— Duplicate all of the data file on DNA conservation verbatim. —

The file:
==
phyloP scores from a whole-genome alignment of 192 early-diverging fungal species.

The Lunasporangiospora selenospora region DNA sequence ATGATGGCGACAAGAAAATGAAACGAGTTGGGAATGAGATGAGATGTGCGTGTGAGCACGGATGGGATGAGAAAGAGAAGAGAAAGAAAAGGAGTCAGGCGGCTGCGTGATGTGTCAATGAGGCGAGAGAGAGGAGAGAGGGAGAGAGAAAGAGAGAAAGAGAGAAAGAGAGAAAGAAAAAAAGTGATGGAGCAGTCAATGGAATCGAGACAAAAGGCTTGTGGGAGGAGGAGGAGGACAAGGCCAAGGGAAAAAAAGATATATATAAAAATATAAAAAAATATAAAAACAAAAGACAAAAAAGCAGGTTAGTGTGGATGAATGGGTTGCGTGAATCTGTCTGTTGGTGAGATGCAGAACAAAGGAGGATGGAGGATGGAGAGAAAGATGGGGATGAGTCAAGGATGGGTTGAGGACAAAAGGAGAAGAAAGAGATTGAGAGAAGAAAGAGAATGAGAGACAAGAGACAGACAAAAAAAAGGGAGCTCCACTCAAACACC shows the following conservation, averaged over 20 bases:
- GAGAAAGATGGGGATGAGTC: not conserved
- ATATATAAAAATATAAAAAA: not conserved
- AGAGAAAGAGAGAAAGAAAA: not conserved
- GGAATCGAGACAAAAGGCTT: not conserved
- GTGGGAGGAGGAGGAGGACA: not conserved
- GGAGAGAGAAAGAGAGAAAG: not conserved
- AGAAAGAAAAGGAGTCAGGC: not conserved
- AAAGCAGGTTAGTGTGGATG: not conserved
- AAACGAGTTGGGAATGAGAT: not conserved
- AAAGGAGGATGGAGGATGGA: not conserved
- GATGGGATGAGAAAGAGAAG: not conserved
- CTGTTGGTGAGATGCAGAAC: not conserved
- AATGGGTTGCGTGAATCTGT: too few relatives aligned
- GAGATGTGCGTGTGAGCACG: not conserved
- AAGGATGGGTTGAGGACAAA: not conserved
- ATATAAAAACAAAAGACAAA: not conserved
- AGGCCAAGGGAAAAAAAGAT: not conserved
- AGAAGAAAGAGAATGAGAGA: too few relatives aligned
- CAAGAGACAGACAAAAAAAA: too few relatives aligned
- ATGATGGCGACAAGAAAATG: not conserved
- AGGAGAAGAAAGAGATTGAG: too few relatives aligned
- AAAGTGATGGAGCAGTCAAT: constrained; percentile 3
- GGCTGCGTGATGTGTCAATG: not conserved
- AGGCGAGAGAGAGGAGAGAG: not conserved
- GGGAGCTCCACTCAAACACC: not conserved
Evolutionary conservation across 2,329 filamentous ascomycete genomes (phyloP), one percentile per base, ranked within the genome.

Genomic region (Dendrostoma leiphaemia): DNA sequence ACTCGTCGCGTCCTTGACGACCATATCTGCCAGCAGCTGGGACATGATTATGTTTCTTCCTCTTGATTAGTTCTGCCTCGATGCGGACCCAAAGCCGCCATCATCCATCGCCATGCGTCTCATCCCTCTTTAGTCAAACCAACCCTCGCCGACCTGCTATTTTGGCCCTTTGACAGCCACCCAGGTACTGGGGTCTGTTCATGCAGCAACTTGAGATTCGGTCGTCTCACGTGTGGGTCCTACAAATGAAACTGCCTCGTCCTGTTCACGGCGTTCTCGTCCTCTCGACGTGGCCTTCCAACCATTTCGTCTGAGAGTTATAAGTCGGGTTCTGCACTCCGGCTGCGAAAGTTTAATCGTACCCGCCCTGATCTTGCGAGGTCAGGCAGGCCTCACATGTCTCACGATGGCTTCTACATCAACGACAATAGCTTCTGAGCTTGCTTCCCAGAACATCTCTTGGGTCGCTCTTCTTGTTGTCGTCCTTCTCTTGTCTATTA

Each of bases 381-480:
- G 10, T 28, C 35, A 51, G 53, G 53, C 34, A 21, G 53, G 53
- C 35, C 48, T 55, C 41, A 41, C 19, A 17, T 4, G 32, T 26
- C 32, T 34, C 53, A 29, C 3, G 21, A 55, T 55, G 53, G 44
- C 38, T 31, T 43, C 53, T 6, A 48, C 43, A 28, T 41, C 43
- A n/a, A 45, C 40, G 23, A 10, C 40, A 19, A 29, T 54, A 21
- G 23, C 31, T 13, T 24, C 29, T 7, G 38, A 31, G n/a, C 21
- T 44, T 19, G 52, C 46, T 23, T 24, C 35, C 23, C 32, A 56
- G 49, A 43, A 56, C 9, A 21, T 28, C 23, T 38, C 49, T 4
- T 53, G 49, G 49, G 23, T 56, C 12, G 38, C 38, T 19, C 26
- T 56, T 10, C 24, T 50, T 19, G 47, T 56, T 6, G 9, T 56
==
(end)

phyloP scores from a whole-genome alignment of 192 early-diverging fungal species.

The Lunasporangiospora selenospora region DNA sequence ATGATGGCGACAAGAAAATGAAACGAGTTGGGAATGAGATGAGATGTGCGTGTGAGCACGGATGGGATGAGAAAGAGAAGAGAAAGAAAAGGAGTCAGGCGGCTGCGTGATGTGTCAATGAGGCGAGAGAGAGGAGAGAGGGAGAGAGAAAGAGAGAAAGAGAGAAAGAGAGAAAGAAAAAAAGTGATGGAGCAGTCAATGGAATCGAGACAAAAGGCTTGTGGGAGGAGGAGGAGGACAAGGCCAAGGGAAAAAAAGATATATATAAAAATATAAAAAAATATAAAAACAAAAGACAAAAAAGCAGGTTAGTGTGGATGAATGGGTTGCGTGAATCTGTCTGTTGGTGAGATGCAGAACAAAGGAGGATGGAGGATGGAGAGAAAGATGGGGATGAGTCAAGGATGGGTTGAGGACAAAAGGAGAAGAAAGAGATTGAGAGAAGAAAGAGAATGAGAGACAAGAGACAGACAAAAAAAAGGGAGCTCCACTCAAACACC shows the following conservation, averaged over 20 bases:
- GAGAAAGATGGGGATGAGTC: not conserved
- ATATATAAAAATATAAAAAA: not conserved
- AGAGAAAGAGAGAAAGAAAA: not conserved
- GGAATCGAGACAAAAGGCTT: not conserved
- GTGGGAGGAGGAGGAGGACA: not conserved
- GGAGAGAGAAAGAGAGAAAG: not conserved
- AGAAAGAAAAGGAGTCAGGC: not conserved
- AAAGCAGGTTAGTGTGGATG: not conserved
- AAACGAGTTGGGAATGAGAT: not conserved
- AAAGGAGGATGGAGGATGGA: not conserved
- GATGGGATGAGAAAGAGAAG: not conserved
- CTGTTGGTGAGATGCAGAAC: not conserved
- AATGGGTTGCGTGAATCTGT: too few relatives aligned
- GAGATGTGCGTGTGAGCACG: not conserved
- AAGGATGGGTTGAGGACAAA: not conserved
- ATATAAAAACAAAAGACAAA: not conserved
- AGGCCAAGGGAAAAAAAGAT: not conserved
- AGAAGAAAGAGAATGAGAGA: too few relatives aligned
- CAAGAGACAGACAAAAAAAA: too few relatives aligned
- ATGATGGCGACAAGAAAATG: not conserved
- AGGAGAAGAAAGAGATTGAG: too few relatives aligned
- AAAGTGATGGAGCAGTCAAT: constrained; percentile 3
- GGCTGCGTGATGTGTCAATG: not conserved
- AGGCGAGAGAGAGGAGAGAG: not conserved
- GGGAGCTCCACTCAAACACC: not conserved
Evolutionary conservation across 2,329 filamentous ascomycete genomes (phyloP), one percentile per base, ranked within the genome.

Genomic region (Dendrostoma leiphaemia): DNA sequence ACTCGTCGCGTCCTTGACGACCATATCTGCCAGCAGCTGGGACATGATTATGTTTCTTCCTCTTGATTAGTTCTGCCTCGATGCGGACCCAAAGCCGCCATCATCCATCGCCATGCGTCTCATCCCTCTTTAGTCAAACCAACCCTCGCCGACCTGCTATTTTGGCCCTTTGACAGCCACCCAGGTACTGGGGTCTGTTCATGCAGCAACTTGAGATTCGGTCGTCTCACGTGTGGGTCCTACAAATGAAACTGCCTCGTCCTGTTCACGGCGTTCTCGTCCTCTCGACGTGGCCTTCCAACCATTTCGTCTGAGAGTTATAAGTCGGGTTCTGCACTCCGGCTGCGAAAGTTTAATCGTACCCGCCCTGATCTTGCGAGGTCAGGCAGGCCTCACATGTCTCACGATGGCTTCTACATCAACGACAATAGCTTCTGAGCTTGCTTCCCAGAACATCTCTTGGGTCGCTCTTCTTGTTGTCGTCCTTCTCTTGTCTATTA

Each of bases 381-480:
- G 10, T 28, C 35, A 51, G 53, G 53, C 34, A 21, G 53, G 53
- C 35, C 48, T 55, C 41, A 41, C 19, A 17, T 4, G 32, T 26
- C 32, T 34, C 53, A 29, C 3, G 21, A 55, T 55, G 53, G 44
- C 38, T 31, T 43, C 53, T 6, A 48, C 43, A 28, T 41, C 43
- A n/a, A 45, C 40, G 23, A 10, C 40, A 19, A 29, T 54, A 21
- G 23, C 31, T 13, T 24, C 29, T 7, G 38, A 31, G n/a, C 21
- T 44, T 19, G 52, C 46, T 23, T 24, C 35, C 23, C 32, A 56
- G 49, A 43, A 56, C 9, A 21, T 28, C 23, T 38, C 49, T 4
- T 53, G 49, G 49, G 23, T 56, C 12, G 38, C 38, T 19, C 26
- T 56, T 10, C 24, T 50, T 19, G 47, T 56, T 6, G 9, T 56